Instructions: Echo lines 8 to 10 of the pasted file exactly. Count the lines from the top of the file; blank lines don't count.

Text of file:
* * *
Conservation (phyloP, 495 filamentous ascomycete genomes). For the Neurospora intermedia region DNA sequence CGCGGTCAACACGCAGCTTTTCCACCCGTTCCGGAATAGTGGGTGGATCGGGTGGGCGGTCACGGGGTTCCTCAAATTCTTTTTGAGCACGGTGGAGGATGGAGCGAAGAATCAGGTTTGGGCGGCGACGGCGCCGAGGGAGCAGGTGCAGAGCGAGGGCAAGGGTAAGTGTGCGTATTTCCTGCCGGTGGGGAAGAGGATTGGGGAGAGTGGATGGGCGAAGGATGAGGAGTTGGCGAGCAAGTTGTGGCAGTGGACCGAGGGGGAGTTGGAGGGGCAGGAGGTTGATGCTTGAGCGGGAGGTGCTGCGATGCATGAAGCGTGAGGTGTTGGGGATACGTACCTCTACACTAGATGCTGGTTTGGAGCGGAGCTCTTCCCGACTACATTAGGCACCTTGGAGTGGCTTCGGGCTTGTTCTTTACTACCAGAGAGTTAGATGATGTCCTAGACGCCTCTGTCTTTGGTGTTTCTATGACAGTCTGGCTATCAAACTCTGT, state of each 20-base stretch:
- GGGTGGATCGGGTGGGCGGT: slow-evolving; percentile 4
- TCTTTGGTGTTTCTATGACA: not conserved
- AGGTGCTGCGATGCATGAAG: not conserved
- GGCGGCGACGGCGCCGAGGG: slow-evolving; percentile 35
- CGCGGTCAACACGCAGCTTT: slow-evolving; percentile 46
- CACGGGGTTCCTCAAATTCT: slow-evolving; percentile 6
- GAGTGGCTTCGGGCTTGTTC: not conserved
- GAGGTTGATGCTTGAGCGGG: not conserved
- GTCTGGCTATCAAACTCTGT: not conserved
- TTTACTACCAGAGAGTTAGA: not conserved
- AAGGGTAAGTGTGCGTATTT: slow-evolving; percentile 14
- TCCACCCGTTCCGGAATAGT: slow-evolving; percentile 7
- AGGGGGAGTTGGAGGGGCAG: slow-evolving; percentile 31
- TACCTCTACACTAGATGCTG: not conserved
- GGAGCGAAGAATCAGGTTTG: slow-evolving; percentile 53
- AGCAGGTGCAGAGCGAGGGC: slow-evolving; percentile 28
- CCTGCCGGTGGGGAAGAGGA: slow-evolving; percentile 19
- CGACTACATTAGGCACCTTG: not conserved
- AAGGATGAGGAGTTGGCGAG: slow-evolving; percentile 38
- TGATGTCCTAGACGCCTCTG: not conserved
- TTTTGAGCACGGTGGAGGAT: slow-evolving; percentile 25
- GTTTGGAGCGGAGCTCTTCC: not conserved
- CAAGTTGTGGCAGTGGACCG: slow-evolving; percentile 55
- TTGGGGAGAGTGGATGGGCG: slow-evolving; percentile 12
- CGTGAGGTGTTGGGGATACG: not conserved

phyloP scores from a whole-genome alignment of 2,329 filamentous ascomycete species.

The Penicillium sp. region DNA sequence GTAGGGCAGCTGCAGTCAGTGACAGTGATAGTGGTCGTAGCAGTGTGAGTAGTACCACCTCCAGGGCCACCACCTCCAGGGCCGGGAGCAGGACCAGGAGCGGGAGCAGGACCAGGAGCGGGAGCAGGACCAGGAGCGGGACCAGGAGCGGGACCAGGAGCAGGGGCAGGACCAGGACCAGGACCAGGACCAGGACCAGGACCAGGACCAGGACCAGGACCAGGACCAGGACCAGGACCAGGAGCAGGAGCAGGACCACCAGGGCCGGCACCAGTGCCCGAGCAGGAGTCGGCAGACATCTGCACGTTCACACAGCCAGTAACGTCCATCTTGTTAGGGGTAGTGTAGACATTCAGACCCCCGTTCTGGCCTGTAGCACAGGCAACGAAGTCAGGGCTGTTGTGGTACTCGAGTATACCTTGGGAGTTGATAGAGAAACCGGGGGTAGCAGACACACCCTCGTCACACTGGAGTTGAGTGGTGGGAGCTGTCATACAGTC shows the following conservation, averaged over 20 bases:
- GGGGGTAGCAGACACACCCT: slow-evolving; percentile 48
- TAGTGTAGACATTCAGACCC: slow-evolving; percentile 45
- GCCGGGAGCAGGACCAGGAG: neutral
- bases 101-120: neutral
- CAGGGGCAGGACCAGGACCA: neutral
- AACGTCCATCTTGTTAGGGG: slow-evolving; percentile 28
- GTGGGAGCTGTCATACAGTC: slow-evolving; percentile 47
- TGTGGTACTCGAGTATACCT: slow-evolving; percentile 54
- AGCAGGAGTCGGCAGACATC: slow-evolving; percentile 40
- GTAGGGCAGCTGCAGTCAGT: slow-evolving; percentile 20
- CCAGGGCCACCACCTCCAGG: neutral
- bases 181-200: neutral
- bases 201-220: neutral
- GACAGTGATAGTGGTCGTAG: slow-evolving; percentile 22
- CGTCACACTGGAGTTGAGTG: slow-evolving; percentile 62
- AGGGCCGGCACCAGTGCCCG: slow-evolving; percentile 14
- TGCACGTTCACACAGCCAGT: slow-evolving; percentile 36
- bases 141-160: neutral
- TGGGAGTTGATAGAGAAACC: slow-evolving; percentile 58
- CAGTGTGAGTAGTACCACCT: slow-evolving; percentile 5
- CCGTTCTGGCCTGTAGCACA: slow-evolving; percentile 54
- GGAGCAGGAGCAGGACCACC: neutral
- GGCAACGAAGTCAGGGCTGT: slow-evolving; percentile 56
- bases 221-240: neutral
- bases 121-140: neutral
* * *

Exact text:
- GAGTGGCTTCGGGCTTGTTC: not conserved
- GAGGTTGATGCTTGAGCGGG: not conserved
- GTCTGGCTATCAAACTCTGT: not conserved